There are tons of blogs and websites offering advice to wannabe writers. I follow a few bloggers who dispense wisdom for those of us who have none, and I’ve always wondered how one gets to a point whereupon one feels qualified to advise. But I wonder no longer, today is the day!
I’m going to call it ‘The Numpty’s Guide to being a Writer’ and yes, it has been brewed in the pot of my own bitter experience. So here we go…
Cardinal rule number one - Never, never, ever talk to anyone about your writing because, trust me, you will live to regret it.
Mmm, good advice, I hear you say, but hardly revolutionary. Yes, but ‘Tales’ still struggles with this one. Never do it, dear readers, unless you are about to be feted as the next JK Rowling, and I can honestly say, that ain’t ever gonna happen to me!
As a part-time and single mother, I regularly make this mistake. I’ll be standing at the school gate waiting for my darlings, when another parent will ask that dreaded question, “Do you have anything planned for the weekend?”
My heart will sink as I remember that a. the children are spending this weekend with their father, which means b. I will be spending the time dossing around either walking the dog, or bashing away at the keyboard, while bemoaning my lack of a more colourful life.
Now, a sensible woman would lie and say “this weekend? Actually, I’m going skydiving with Juan Carlos, my twenty-five year old toy-boy. He’s a flamenco dancer and whoa, can he move those hips.” But I am not sensible. So I’ll mutter something vague about ‘working’ and if pressed, will mention those terrible words, ‘writing’ and ‘novel’. This is a horrible mistake. Okay, no one will believe the Juan Carlos story, but at least in the months to come, while you're nursing the wounds that come from facing up to the fact the novel you've spent years writing is, basically, pants, no one is going to ask breezily “How is the book going?” Gah! How many times do I have to do this? (thumps head) How Many Times????
But I can’t help myself, particularly if I’m on a creative roll. I sat down yesterday, chuffed with the story-ette I wrote for Tic Tocc on Sunday, and decided to write a bit more. Two thousand words later (oh yeah) I had to stop for Scouts parents’ evening. The boys were ‘chez papa’ and, in the interests of putting on a united front, we were all going together. I popped over to pick them up in my car, buoyant after such a productive day.
But Mr X-husband was not a happy man. Firstly I was late, having been too absorbed in what I was doing to mind the time, and then he noticed the car is full of dog hairs, which he finds upsetting. “Never mind,” I trilled, thinking ‘peace and calm, peace and calm, don’t be provoked, peace and calm. “You could always walk.”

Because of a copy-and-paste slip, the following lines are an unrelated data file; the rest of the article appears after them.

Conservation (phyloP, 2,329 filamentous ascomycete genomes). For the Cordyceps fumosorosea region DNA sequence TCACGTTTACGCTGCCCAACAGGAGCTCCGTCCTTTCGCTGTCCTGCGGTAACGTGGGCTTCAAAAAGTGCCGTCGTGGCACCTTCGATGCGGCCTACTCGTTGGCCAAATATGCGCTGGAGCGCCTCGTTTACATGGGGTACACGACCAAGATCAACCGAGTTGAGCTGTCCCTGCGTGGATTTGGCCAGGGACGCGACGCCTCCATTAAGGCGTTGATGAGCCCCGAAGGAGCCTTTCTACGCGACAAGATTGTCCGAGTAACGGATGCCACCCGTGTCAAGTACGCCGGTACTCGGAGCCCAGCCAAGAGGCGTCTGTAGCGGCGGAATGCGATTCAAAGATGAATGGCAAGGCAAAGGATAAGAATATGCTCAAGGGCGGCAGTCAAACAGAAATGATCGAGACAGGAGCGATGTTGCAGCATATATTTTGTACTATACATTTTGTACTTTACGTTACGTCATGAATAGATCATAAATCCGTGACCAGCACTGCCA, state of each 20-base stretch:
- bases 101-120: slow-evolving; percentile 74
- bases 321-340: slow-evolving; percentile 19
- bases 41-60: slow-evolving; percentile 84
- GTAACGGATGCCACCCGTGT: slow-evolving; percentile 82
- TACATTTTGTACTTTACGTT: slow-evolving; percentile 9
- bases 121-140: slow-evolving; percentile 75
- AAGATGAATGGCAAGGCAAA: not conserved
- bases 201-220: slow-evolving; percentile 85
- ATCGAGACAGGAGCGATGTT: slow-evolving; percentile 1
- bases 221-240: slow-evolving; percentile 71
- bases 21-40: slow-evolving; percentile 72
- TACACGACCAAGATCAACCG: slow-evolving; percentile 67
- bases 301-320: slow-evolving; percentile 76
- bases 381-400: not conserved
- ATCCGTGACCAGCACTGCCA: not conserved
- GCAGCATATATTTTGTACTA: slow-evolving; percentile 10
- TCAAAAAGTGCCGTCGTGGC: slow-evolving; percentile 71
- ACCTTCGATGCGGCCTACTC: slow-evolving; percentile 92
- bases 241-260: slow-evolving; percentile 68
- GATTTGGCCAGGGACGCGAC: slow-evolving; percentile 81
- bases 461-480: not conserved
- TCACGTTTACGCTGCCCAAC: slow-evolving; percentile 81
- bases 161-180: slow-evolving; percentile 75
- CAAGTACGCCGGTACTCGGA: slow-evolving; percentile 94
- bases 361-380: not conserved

“I can’t walk because you’re so late,” he snapped, but I wasn’t in the slightest bit ruffled, I was so pleased with my new story. So I decide to tell him about it, even though I know this is a bad idea. And in the grand scheme of my dealings with him, it was another own-goal.
“I’m late because I’ve been working on a brilliant new story,” I jabbered excitedly.
“Oh really?” He didn’t miss a beat. “So it’s something you’re actually going to get paid for this time, is it?”
Ouch. Ouch, ouch, ouch. And yes, you’re quite right, I did ask for that, didn’t I? And as my Dad would say, “I totally walked into that one.” I was left scrabbling for a suitably cutting retort, but in all honesty, it would have taken me about three weeks and a lot of paper to come up with anything as remotely cutting as his put-down. I muttered something along the lines of “that was your cue to say something supportive,” but he was back into grumbling about how acquainting myself and the car with the vacuum cleaner would be a better use of my time.
So there you have it: never talk about your writing with anyone other than writing friends, and save boasting about how much you’ve done today for #amwriting on Twitter. Otherwise you’re just asking to be slapped down to size, and in my experience, there are plenty of people willing to oblige!